Autoimmune Thyroid Disease

An Unfortunate and Lengthy Adventure in Misdiagnosis

Melatonin and seizures

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‘m very excited about being able to get hold of some melatonin. As such here are some interesting articles on the subject.

In this study, published in the journal Neurology, the levels of melatonin in the saliva of 11 people with epilepsy and 6 people without epilepsy were studied.

Two major differences were discovered between the two groups. The melatonin levels of people with epilepsy were low – about half of the level of those without epilepsy. In addition, melatonin levels in people with epilepsy peaked at around 11pm, three hours earlier than the peak of those without the condition.

However, following a seizure, melatonin levels tripled, to more than 60 per cent higher than the levels of those without epilepsy.

The findings suggest that the taking of melatonin supplements could help control seizure activity as well as help regulate sleep in people with epilepsy. Low Melatonin Associated with Uncontrolled Seizures

This is an interesting article: Patients with Epilepsy Increasingly Embrace Alternative and Complementary Medicines. A shame Dr Pearl of the Epilepsy Foundation takes such a conservative viewpoint. Lumping “vitamins and herbs” under a generalised “unproven” category is misleading and smacks of laziness in research. There are some extremely useful and clearly proven orthomolecular remedies for epilepsy. For example GABA, taurine and DMG/TMG. Valeric acid, an acid found in valerian, is known to act on GABA levels and is virtually identical to valproic acid (sodium valproate). The kavalactones in kava kava also have clear antiseizure effects based on the evidence available in PubMed. One of the weirdest things about the above article is that it fails to report a large number of studies that are very easy to look up.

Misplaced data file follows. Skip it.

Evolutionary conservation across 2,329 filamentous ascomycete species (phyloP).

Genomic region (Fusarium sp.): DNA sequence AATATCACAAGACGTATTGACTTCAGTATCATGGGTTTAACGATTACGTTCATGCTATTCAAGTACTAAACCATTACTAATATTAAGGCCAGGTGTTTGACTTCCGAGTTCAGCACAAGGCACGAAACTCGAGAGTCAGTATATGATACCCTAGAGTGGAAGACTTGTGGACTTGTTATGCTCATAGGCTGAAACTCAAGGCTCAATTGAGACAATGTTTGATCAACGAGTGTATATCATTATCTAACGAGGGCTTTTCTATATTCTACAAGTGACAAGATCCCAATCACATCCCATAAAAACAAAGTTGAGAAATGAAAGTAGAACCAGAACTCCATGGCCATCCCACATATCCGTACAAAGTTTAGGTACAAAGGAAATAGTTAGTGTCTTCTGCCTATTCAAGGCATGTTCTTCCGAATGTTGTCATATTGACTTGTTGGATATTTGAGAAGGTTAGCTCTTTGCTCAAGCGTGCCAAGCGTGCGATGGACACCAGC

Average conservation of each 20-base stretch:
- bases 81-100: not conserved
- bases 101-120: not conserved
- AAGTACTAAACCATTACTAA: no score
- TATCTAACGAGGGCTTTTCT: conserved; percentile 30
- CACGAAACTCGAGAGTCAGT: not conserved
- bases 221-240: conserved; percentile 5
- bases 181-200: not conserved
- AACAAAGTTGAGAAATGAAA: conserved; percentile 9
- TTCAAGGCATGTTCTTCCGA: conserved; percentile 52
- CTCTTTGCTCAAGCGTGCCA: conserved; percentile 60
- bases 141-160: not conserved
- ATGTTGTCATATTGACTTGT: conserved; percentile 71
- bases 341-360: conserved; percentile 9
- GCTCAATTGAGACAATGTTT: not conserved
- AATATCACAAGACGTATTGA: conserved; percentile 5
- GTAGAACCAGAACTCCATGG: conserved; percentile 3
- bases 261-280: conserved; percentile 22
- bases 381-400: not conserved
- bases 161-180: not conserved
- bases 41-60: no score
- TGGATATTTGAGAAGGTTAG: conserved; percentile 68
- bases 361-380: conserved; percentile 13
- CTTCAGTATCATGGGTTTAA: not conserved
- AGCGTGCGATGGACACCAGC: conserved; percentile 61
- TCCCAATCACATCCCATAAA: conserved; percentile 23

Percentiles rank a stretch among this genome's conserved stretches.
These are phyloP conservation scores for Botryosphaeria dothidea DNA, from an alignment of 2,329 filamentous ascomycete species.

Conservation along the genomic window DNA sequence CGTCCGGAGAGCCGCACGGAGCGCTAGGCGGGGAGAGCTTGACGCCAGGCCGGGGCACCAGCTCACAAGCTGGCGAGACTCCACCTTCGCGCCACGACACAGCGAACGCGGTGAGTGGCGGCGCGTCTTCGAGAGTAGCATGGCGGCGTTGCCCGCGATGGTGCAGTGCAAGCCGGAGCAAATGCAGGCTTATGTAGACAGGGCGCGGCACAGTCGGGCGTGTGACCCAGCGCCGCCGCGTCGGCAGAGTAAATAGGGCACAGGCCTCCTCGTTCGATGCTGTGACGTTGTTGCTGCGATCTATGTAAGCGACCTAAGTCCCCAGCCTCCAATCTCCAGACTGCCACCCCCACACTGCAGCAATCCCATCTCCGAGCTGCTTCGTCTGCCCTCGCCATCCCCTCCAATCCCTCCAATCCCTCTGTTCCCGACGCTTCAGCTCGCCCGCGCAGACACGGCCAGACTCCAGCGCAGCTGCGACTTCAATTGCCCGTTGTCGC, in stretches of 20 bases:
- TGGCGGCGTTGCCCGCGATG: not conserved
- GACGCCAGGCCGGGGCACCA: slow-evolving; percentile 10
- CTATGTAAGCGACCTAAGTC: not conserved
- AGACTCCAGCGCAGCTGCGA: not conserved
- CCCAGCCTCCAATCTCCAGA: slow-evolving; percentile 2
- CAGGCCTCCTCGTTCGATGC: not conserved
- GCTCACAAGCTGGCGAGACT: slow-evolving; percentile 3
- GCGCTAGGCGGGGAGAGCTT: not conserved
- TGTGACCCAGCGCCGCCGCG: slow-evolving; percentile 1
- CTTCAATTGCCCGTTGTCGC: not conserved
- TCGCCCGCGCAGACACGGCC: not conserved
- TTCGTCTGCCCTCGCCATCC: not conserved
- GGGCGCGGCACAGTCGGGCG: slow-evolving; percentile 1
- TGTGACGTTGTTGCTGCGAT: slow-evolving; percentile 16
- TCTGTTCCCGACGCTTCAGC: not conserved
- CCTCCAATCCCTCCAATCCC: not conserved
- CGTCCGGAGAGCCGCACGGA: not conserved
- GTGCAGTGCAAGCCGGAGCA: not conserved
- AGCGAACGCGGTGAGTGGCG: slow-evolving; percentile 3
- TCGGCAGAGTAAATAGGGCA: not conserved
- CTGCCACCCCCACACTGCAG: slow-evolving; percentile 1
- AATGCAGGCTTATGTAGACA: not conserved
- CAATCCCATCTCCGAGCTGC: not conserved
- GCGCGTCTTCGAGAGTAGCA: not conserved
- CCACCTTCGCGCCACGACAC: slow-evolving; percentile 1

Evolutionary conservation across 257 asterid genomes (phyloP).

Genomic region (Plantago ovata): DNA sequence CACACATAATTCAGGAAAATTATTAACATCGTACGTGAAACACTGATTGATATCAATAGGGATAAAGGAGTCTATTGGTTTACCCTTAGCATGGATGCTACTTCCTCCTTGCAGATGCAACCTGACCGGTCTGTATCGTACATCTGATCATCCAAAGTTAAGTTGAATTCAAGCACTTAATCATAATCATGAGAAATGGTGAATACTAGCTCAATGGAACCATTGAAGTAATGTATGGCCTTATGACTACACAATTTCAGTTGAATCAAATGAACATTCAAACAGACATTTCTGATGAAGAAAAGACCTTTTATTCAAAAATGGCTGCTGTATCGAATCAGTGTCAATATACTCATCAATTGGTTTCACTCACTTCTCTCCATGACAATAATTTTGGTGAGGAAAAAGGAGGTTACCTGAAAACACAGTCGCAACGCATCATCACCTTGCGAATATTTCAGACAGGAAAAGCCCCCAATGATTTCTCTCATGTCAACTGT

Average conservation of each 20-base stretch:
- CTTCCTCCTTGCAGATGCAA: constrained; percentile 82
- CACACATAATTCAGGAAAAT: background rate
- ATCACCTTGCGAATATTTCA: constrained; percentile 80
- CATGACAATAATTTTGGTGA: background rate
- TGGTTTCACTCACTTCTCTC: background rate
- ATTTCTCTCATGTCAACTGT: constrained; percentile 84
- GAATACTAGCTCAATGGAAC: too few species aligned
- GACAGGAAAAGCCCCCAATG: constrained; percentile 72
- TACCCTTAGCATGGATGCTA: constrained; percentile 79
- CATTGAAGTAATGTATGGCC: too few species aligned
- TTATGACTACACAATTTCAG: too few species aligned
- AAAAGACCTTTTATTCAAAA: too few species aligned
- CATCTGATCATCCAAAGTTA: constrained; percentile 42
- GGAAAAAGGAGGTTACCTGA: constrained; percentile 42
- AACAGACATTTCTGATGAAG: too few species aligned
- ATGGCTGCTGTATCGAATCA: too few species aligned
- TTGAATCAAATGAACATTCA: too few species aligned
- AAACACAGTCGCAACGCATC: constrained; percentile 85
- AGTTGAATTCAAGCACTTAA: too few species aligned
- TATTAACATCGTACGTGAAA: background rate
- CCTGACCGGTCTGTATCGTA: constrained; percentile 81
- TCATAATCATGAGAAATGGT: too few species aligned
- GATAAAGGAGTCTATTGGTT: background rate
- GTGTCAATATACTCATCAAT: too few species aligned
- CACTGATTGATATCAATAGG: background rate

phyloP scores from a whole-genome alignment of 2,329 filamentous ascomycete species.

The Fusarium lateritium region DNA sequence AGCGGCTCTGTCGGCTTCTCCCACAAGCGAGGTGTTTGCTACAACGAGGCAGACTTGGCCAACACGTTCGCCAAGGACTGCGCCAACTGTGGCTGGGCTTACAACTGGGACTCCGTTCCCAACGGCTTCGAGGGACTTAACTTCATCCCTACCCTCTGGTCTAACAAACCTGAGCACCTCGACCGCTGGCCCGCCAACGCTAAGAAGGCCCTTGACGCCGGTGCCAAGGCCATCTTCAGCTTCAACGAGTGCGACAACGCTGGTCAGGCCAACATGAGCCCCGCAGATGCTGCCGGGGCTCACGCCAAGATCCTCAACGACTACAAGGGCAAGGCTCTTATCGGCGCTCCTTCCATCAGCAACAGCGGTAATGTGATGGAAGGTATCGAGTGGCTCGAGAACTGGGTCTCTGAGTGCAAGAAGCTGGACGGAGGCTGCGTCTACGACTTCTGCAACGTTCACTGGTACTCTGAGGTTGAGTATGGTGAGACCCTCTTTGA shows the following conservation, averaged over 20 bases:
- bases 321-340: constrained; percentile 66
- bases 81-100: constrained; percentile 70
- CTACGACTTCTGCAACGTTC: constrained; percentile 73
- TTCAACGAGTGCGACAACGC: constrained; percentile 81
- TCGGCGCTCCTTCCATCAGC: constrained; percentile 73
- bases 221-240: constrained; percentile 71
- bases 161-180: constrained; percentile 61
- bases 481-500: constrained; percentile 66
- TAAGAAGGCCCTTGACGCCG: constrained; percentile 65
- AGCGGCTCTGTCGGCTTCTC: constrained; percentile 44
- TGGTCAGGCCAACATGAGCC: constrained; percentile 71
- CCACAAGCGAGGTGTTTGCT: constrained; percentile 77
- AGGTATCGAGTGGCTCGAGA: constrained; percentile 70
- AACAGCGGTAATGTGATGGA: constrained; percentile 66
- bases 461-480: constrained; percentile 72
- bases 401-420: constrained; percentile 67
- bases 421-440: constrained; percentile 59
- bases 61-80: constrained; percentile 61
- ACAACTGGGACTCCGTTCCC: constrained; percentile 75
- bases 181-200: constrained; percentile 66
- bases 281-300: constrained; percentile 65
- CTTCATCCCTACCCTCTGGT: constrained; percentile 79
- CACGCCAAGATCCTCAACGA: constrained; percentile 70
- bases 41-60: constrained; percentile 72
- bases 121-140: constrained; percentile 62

Melatonin supplementation may be helpful in treating epilepsy; 5–10 mg of melatonin taken at bedtime reduced the frequency of seizures and improved sleep in a group of children with epilepsy in a small, preliminary trial.22 However, in a group of children suffering from neurological disorders, 1–5 mg of melatonin per night led to an increase in the rate of seizures.23 Children with a seizure disorder called “myoclonus” were reported to have been cured by supplementing with 3–5 mg of melatonin per day in a preliminary trial.24 Until more is known, children with neurological conditions should take melatonin only under medical supervision. Melatonin HealthNotes

Melatonin is only suitable for some types of seizures, as I’ve discussed before, and knowing which type is which is currently more of an art than a science. Successful treatment of non-epileptic myoclonus in children with melatonin [pdf], however, is encouraging because the mechanisms of non-epileptic and epileptic myoclonus are said to be similar if not identical.

A certain kind of cherry (Montmorency cherries) contain melatonin. At 13.5 nanograms per gram, that means 0.0135 micrograms per gram of cherries. The minimum effective dose of melatonin is 300 micrograms. Which means you’ll have to get through 22222.22 grams of cherries. Walnuts contain 2.5 to 4.5 nanograms per gram. Feverfew, St. John’s Wort, and Chinese scullcap or skullcap, and cannabis also contain melatonin. Other foods (anecdotally) said to be high in melatonin include bananas, ginger, tomatoes, corn, cucumber, beetroots and rice (I wonder if that explains why I get whacky dreams when I eat most forms of rice?).

MAO inhibitors may also increase melatonin due to increased levels of serotonin, at the risk of increased levels of all amines. This throws a new light on thiamin, thought to be a natural MAOI. Taking melatonin in the morning wakes one up. Taking melatonin in the evening sends one to sleep. Could it be that our problems with thiamin were caused because it was being taken in the morning? I’ve read some information that thiamin is good for epilepsy: perhaps if it was being taken at night?

Milk is another option. Milk naturally contains melatonin, which is part of the reason it helps us to sleep. Melatonin levels in milk are determined by many factors such as breed, and largely by when the cow is milked: traditional milking just before dawn leads to higher melatonin levels in the milk. Apparently “Night Time Milk” is available from some Sainsburys, Tescos and Waitrose stores.

For those suffering food chemical intolerances who have disturbed sleep patterns or become anxious without milk, melatonin could well be a trigger. Milk is best drunk an hour or two before bedtime.


Written by alienrobotgirl

10 May, 2006 at 11:46 am

Posted in Neurotransmitters

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